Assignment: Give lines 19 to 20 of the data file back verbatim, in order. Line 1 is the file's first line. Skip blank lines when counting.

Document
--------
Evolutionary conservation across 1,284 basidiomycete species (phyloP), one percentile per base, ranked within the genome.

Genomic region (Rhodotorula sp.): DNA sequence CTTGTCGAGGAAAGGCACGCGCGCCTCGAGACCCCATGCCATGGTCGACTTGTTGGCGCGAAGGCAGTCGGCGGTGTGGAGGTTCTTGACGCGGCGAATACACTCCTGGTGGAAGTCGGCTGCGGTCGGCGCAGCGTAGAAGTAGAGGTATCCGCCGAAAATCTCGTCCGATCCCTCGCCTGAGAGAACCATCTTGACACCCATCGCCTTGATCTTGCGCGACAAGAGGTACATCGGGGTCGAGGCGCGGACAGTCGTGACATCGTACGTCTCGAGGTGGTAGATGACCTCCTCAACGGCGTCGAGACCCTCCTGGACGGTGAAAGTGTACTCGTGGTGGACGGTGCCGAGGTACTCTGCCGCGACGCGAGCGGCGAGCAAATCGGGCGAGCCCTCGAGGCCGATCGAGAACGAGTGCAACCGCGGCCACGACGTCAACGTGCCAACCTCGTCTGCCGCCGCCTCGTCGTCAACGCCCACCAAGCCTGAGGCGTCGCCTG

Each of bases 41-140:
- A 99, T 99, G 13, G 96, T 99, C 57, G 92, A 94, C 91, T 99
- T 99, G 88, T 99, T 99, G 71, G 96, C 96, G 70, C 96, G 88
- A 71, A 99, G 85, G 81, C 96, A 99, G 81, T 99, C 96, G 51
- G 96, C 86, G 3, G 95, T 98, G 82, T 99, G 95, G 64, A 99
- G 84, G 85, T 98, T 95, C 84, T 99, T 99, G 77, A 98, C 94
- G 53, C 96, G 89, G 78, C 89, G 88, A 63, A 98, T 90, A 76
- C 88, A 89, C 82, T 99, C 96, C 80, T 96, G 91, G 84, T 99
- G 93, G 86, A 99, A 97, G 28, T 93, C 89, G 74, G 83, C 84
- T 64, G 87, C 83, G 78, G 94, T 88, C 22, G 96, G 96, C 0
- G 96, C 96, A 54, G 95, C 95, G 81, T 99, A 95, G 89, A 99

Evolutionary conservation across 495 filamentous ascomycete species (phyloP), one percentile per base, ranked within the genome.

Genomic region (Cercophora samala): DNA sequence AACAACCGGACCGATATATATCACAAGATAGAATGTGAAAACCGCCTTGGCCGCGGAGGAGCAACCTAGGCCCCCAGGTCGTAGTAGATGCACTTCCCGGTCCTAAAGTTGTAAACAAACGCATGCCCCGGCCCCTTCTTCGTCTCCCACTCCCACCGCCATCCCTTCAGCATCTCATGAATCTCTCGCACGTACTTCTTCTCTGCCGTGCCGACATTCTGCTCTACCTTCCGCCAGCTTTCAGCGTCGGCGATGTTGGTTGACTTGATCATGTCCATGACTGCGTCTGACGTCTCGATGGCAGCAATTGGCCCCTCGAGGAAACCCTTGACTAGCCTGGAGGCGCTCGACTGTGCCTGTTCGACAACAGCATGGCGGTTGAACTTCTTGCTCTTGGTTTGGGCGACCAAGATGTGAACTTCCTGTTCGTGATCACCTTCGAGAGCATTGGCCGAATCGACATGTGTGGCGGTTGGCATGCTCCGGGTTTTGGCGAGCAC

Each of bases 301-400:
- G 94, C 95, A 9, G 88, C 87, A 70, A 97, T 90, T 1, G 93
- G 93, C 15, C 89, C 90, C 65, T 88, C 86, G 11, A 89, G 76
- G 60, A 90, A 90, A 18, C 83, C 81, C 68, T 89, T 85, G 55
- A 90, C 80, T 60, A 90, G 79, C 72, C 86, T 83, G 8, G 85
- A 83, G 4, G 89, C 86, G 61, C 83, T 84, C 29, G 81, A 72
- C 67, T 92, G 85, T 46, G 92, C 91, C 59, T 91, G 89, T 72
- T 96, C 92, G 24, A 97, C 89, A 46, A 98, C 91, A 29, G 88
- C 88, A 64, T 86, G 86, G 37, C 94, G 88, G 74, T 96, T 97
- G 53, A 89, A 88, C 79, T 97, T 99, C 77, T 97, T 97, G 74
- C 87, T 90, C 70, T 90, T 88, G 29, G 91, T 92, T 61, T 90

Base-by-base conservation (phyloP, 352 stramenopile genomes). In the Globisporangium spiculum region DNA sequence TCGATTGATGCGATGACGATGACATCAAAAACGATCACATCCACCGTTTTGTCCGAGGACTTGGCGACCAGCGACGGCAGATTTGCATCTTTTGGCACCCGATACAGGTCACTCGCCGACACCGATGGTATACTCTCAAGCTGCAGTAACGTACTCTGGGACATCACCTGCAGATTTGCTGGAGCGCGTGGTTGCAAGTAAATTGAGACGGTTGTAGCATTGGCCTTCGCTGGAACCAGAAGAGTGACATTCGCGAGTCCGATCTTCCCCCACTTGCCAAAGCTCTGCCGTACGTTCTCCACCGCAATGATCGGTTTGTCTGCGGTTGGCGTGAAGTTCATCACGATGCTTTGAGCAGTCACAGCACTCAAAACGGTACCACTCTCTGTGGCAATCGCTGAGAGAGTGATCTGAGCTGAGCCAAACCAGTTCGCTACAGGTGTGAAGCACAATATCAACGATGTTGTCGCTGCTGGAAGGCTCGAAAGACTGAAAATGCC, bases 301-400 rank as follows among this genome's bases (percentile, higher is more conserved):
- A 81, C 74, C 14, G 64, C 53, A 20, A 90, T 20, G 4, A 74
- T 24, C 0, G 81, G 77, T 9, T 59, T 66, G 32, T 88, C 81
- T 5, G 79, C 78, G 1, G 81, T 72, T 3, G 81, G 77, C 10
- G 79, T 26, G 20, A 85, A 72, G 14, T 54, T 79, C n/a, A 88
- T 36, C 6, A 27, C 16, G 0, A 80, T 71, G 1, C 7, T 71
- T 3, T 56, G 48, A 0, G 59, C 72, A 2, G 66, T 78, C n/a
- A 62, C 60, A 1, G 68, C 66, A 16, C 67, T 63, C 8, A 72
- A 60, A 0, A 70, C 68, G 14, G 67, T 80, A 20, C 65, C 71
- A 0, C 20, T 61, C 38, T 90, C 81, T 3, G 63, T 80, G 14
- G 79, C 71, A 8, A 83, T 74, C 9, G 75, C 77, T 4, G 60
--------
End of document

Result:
- G 60, A 90, A 90, A 18, C 83, C 81, C 68, T 89, T 85, G 55
- A 90, C 80, T 60, A 90, G 79, C 72, C 86, T 83, G 8, G 85